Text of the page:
“What do you want to do today?” he asked as they dug in.
“Nothing. Just want to bum. What time is your game?” she replied in between bites of tender, juicy pork ribs.
“I was out pretty late last night. I’m wiped. Think I’ll play tomorrow. How about we just stay home and watch a movie or something?”
Sophie gave him a thumbs up. “Good idea.” They spent a quiet afternoon together, happy and content in each other’s company, oblivious of the dark clouds headed their way.
Titus Rabon watched the flames spread rapidly from the makuti roof of the kitchen to the main reception area of the hotel, helped by strong gusts of wind blowing in from the Indian Ocean.
Sudipta was right about one thing. Makuti, a traditional thatch made from dried coconut leaves, burns like a cardboard box. His hotel would be reduced to ashes in minutes at this rate. He sighed with regret as he watched his partner, Kenneth Matayo, mobilise the other hotel workers to evacuate guests from their rooms to the relative safety of the lawn by the poolside.
Several were coughing as their eyes watered from the acrid smoke billowing into the sky. The roaring flames lit up the night as the intense heat forced spectators to stand well away from the blaze. The tiny pops of exploding equipment was replaced by several large blasts, most probably the gas tanks exploding.
Titus had pooled his life savings with a loan from Bancushi Commercial Bank several years before and built the hotel in Meribo, which he named Palm Beach Resort. The hotel hadn’t been doing well in the last two years and he’d fallen behind in repaying the loan which now stood at Sh5 million.
For six months he negotiated with the bank to prevent his property from being auctioned. He exhausted all his appeals a week ago. That’s when Sudipta came calling. He offered a way out of the problem. Burn down the hotel and claim insurance. Sudipta promised to get the bank off their backs for the period of time it took to get the insurance claim paid.
If they refused to go along with his plan, the hotel would be auctioned in a matter of days and they would lose everything. Kenneth quickly embraced the idea as an ideal solution to their problem. Titus wasn’t so sure. He recalled their last conversation on the issue two days before, which had quickly degenerated into an argument.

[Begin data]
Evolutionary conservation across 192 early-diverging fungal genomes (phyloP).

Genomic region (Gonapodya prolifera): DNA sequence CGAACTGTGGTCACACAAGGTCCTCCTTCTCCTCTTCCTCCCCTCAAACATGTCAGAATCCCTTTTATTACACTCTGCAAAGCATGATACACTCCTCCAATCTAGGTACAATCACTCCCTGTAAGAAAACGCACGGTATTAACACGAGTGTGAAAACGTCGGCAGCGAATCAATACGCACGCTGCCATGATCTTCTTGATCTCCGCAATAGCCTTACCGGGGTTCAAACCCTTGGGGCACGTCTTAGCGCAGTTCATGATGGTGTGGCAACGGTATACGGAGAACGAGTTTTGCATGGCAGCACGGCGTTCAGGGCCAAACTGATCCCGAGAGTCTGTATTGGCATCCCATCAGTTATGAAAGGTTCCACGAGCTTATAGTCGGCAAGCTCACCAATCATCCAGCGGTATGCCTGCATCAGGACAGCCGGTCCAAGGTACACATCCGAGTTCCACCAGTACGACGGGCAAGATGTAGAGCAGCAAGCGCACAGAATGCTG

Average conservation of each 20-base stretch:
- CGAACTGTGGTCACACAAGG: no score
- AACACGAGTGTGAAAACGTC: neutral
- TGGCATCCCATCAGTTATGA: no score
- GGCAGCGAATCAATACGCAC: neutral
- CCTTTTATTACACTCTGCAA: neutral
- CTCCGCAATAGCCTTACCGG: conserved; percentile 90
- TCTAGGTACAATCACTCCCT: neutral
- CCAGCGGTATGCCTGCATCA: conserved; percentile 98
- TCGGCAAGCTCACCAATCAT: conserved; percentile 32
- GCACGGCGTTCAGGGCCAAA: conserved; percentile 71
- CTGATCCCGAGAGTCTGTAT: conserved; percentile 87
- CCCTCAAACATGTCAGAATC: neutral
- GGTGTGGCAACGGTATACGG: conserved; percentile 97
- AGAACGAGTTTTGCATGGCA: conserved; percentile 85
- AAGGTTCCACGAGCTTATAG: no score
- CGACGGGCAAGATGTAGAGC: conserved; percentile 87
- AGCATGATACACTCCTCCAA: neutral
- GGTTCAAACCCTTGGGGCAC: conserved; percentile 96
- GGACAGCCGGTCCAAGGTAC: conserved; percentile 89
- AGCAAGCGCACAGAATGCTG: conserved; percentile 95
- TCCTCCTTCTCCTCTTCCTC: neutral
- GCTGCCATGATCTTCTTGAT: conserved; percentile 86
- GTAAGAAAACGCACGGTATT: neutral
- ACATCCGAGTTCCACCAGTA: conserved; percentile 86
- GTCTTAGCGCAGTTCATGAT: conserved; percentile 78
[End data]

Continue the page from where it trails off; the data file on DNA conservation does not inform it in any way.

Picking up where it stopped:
“Bola Karenga is my friend. I’m not going to defraud his company,” he shouted at his partner.
“Reinsurance exists for these kinds of risks. Liberty Insurance will get compensated. Bola won’t lose a cent,” Kenneth countered.
“This is arson. They won’t pay.”
“Of course they will. Sudipta has assured me he has connections with the local police. The fire will be ruled an accident.”
“What if one of the employees talks?”
“No one will know about it except you and me. I will start the fire myself after the kitchen is closed, when we have a skeleton staff on duty.”
“Guests could be injured or even killed. Have you considered that?”
“That’s why we decided to start the fire in the kitchen. It will give us enough time to get everyone out of their rooms before it spreads. Relax. Sudipta and I have thought of everything.”
“How will you start the fire?” As soon as he asked the question, Titus held up his hand. “Don’t answer that. I don’t want to know.”
“From past experience, we know the fire brigade will take at least 30 minutes before they get here, maybe longer. They always run out of water. In the last fire at Taj Villas, they had to use the swimming pool water to put out the fire. So there’s no way they will save the hotel. Then all we have to do is wait for a big fat insurance cheque.” Kenneth rubbed his hands in glee which irritated Titus no end.
“I don’t know what you’re so happy about. This is wrong. I won’t allow it.”
Kenneth glared at his partner. “We’ve sunk our life savings into this place. You would rather it be auctioned by the bank?”
“No.” His tone was fierce. “But there has to be another way. This is too drastic.”
“I’ve already explained that nobody will get hurt. We’ll transfer the guests to other hotels. In a few months we get a cheque for Sh12 million and pay off the bank loan. Everybody is happy. Now weigh all that against losing everything we’ve invested. Which option makes more sense?”
“The hotel is worth Sh10 million,” Titus pointed out with a puzzled frown.
“Sudipta suggested we pad the claim a little, get some extra cash for updating the interior décor after we rebuild,” Kenneth replied with a shrug of his wide shoulders.
Titus stared at his colleague in astonishment. Kenneth was tall and wiry at 45, and handled the marketing of their 70 room hotel while Titus did the accounting. He was impulsive, always bubbling with new ideas on how they could grow the business. Titus was his polar opposite; 55, short and overweight.
He was the more level headed of the two and many times he’d had to apply extreme measures to curb his partner’s enthusiasm. Kenneth had shared many scatter brained ideas over the course of their partnership, but this was extreme even for him.
“You’re going to do what?” He stood up with palms flat on the desk and towered over his partner. “Arson isn’t bad enough, you want to add extortion to the list of crimes this will involve?”
“They’re already going to pay out ten, so what’s an extra two million? And we do need the money. One reason business is so bad is we’re competing with newer hotels. Compared to them, this place looks shabby. The cash will give us the best chance at making a go of this place, without debt.”